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What we learn together

Communication: One of the Best Keys to Unlocking Potential

Wednesday, January 3rd, 2024

One of the founding principles of The Water Project (TWP) was that anyone who helped create a water project should be able to ask questions about how that project is doing, even years after its implementation. 

Nowadays, anyone who funds a water project through us can log in, even years afterward, to ensure the water is still flowing. But what we’re still working on, and will likely be a neverending journey for us as we grow, is creating a human connection between the donors who want to help and the people their generosity is supporting. 

It’s not just geography that separates our donors from those we strive to help. 

It’s difficult for people in countries where water is a taken-for-granted utility to relate to those who fend for themselves by supplying their households with water. We have different ways of speaking and writing. We have different expectations. We see the world differently — and that’s okay. 

But it means that sometimes our donors need help understanding the perspectives of the people we serve. They have to work harder to feel that “aha!” moment when they know the person they’re helping is just like them. If our donors were born in sub-Saharan Africa, they, too, would face water struggles — but they weren’t. So, we had to think of a way to help them understand the water crisis’s terrible impact even without having lived through it.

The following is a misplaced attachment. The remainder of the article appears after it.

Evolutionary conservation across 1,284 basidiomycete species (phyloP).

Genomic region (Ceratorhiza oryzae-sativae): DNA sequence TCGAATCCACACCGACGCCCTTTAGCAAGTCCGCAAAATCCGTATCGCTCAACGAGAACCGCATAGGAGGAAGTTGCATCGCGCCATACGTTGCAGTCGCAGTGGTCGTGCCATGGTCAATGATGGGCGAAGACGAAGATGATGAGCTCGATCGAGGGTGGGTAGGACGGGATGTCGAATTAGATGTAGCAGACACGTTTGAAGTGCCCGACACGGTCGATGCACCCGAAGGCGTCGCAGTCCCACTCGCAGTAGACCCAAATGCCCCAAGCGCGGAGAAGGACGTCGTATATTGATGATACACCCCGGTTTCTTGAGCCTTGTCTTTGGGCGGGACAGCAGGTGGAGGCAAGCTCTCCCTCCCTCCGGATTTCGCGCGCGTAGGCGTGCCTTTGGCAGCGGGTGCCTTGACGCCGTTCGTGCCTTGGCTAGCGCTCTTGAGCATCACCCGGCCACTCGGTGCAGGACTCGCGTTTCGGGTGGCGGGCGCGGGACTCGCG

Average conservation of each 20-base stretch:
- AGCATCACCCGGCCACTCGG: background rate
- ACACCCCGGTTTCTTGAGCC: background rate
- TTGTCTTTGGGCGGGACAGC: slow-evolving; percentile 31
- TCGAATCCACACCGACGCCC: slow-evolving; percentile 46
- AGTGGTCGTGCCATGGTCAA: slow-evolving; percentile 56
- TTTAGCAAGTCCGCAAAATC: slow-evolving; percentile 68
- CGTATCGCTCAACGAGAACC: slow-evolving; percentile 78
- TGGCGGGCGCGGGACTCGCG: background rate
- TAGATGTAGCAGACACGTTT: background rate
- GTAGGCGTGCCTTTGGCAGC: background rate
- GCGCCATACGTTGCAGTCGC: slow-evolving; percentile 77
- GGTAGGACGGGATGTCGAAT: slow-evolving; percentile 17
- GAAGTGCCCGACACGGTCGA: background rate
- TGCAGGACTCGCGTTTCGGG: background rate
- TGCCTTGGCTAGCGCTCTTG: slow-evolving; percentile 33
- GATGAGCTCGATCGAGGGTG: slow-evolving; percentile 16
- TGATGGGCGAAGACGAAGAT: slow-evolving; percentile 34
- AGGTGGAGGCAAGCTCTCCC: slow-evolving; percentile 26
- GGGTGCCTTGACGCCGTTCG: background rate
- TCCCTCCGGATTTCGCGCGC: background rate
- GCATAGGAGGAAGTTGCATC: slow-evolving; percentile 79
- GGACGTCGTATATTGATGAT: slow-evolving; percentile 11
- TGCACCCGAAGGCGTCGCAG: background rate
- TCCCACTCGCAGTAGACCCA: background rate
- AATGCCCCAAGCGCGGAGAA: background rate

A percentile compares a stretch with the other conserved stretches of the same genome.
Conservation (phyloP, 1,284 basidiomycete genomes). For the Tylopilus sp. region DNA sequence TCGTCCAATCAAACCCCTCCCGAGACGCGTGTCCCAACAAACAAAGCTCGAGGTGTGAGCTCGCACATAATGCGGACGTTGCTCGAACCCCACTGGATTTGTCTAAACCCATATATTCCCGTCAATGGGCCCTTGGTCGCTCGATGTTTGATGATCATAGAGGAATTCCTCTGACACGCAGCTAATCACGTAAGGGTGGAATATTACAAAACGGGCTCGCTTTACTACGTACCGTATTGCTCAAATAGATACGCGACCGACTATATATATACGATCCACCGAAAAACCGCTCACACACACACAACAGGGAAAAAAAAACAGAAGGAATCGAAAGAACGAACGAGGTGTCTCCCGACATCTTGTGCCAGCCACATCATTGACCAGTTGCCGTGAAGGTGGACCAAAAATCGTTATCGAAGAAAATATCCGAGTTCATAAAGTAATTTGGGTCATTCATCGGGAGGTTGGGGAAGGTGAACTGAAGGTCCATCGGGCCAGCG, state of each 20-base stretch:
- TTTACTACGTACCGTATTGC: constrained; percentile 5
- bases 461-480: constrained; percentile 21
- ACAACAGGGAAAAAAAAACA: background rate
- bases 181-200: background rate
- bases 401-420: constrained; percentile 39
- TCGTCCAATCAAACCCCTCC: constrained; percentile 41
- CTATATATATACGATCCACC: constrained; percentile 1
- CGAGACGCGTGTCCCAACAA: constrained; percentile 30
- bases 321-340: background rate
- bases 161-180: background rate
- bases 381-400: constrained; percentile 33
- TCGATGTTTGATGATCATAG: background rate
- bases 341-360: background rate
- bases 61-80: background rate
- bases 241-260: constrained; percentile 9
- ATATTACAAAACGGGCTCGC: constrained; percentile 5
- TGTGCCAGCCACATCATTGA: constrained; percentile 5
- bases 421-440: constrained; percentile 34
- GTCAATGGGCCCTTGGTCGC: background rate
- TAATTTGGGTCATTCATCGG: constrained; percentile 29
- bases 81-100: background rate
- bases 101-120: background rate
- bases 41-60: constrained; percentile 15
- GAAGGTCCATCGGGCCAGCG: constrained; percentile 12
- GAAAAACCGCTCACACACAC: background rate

To bridge this communication gap, last year TWP hired two new Impact Communication Officers (ICOs), Jacklyne and Olivia, who now have over six months of experience under their belts. Not only do they communicate the impact our donors make, but they also share the urgent need of those still waiting for water. 

To do this job effectively, someone would need to understand both the water need and the need for those who help to know that their contribution made a difference. Jacklyne and Olivia fit this mold perfectly. Both women worked as part of our Western Kenya team before their new roles, and this experience has proved invaluable.

Jacklyne and Olivia in a video honoring the new year.

“For the nine years that I served, I managed to take part in the implementation of many water projects in different parts of Western Kenya,” said Jacklyne Chelagat, Impact Communication Officer. “I did all that without knowing that I was creating [the] basis and foundation for my next assignment.”

“With [my] experience of working with the communities, it has been very easy to connect with the communities again with different roles of collecting impact stories,” said Olivia. “Working as an Impact Communication Officer now has made me…realize how important it is to communicate the impact of The Water Project in the communities to the donors and to the world.” 

Olivia sings about water with students from Shivembe Primary School.

TWP keeps lines of communication open between everyone seated at the TWP table: donors, staff, stakeholders, community members, and implementers. The ICOs have become a significant link in this chain.